How Does Dental Insurance Work?
Dental insurance. It is unnecessarily complicated, confusing to patients, and frustrating for dentists. Fortunately for you, I have spent a long time learning how it works and training my staff in order to get the most accurate information possible for my patients.
Most dental insurances are what we call category percentage and that is what I will be discussing today. In category percentage plans, for a given category of dental procedure, the insurance will pay a percentage of the fee and the patient is responsible for the difference. Most typical plans pay 100% for diagnostic and prevention (cleanings, exams, x-rays), 80% for basic procedures (fillings, extractions, root canals), and 50% for major procedures (crowns, implants, bridges). The portion that the patient is responsible for is called a co-pay. Some procedures are not covered by certain plans, like dental implants and sedation dentistry.
The deductible is the annual out of pocket expense that must be paid by the patient before insurance will pay. Usually this only applies to Basic and Major categories.
The plan maximum is the total amount of insurance benefit available for the plan period, which is usually per calendar year. This typically starts around $1000 and sometimes can be higher. Once your insurance has paid the maximum benefit, you will have the pay out of pocket for the remainder of the benefit year until your plan maximum renews.
Sometimes a plan will allow you to carry over unused benefits from a previous year. This temporarily raises your maximum so you can receive additional benefits in the current plan year.
Certain procedures may be subject to a waiting period, usually six months to one year. For example, if your plan has a six month waiting period on crowns, you must pay the premium for your plan for six months before you are eligible to use your insurance to pay for a crown.
Missing Tooth Clause
If your insurance has a missing tooth clause, it means it will not pay to replace a tooth that was missing prior to the date the policy was in effect.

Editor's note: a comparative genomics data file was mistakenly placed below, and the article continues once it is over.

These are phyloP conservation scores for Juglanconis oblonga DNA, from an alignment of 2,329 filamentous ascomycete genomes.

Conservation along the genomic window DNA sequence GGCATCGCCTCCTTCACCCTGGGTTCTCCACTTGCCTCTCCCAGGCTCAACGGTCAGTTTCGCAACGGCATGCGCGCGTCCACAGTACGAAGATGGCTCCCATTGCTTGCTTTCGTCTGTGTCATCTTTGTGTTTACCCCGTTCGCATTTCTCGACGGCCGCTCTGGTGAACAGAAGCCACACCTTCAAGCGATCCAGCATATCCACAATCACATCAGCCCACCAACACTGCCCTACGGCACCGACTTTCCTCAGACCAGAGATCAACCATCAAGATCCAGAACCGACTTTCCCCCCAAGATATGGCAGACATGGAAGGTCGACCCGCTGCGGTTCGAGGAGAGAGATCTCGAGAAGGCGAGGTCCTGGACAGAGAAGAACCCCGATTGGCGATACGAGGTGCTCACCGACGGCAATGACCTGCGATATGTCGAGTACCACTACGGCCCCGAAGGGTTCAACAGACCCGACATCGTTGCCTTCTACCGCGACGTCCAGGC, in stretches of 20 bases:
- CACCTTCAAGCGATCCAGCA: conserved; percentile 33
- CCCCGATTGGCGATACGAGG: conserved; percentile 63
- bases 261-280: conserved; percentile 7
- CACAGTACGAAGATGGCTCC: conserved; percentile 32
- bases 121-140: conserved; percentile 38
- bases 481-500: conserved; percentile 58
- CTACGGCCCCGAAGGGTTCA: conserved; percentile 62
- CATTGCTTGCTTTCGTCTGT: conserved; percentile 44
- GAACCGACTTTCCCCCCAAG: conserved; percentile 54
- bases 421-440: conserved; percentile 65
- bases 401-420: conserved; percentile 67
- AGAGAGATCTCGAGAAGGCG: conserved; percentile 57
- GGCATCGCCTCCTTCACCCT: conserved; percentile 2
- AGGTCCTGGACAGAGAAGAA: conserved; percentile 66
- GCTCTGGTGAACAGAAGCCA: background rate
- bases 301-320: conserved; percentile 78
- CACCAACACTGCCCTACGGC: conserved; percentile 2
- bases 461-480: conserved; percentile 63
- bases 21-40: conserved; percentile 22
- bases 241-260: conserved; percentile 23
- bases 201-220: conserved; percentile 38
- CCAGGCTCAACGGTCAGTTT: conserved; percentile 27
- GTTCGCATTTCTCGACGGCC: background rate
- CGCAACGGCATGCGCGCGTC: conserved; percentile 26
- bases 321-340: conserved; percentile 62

This is the frustrating part for most dentists and patients. Sometimes insurance will decide that it will only reimburse the amount for a different procedure than the one that was billed. Unfortunately, this usually results in a higher co-pay for the patient. The substitution rules vary for different insurances, so it is very important to know what they are and how it will affect your benefits.
In-Network Vs. Out-Of-Network
If your dentist is a participating provider with your dental insurance, that means you will receive the maximum available benefit. In-network dentists agree to accept lower fees from your insurance carrier (usually around 20%). That means your co-pays will also be 20% lower if you see an in-network dentist, which can add up to a lot of our of pocket savings. In addition, your annual maximum will go a lot further. What do these dentists get in exchange? Referrals from the insurance company and a well-defined set of reimbursement rules. An in-network dentist should be able to calculate your co-payment very accurately. If your dentist is out-of network, your insurance will decide how much they want to pay and you will be responsible for the difference. Sometimes insurance will pay the same category percentage of the out-of-network fee. Sometimes the insurance changes the percentages, deductibles, and maximums if you see an out-of-network dentist. Other times the dental insurance only pays a percentage of their "Usual & Customary" fee, which basically means whatever the insurance feels like paying. Ultimately this makes giving patients an accurate estimate nearly impossible. A lot of dentists have stopped taking insurance entirely. They simply charge their patients whatever they want and leave it up to the patient to be reimbursed by their insurance.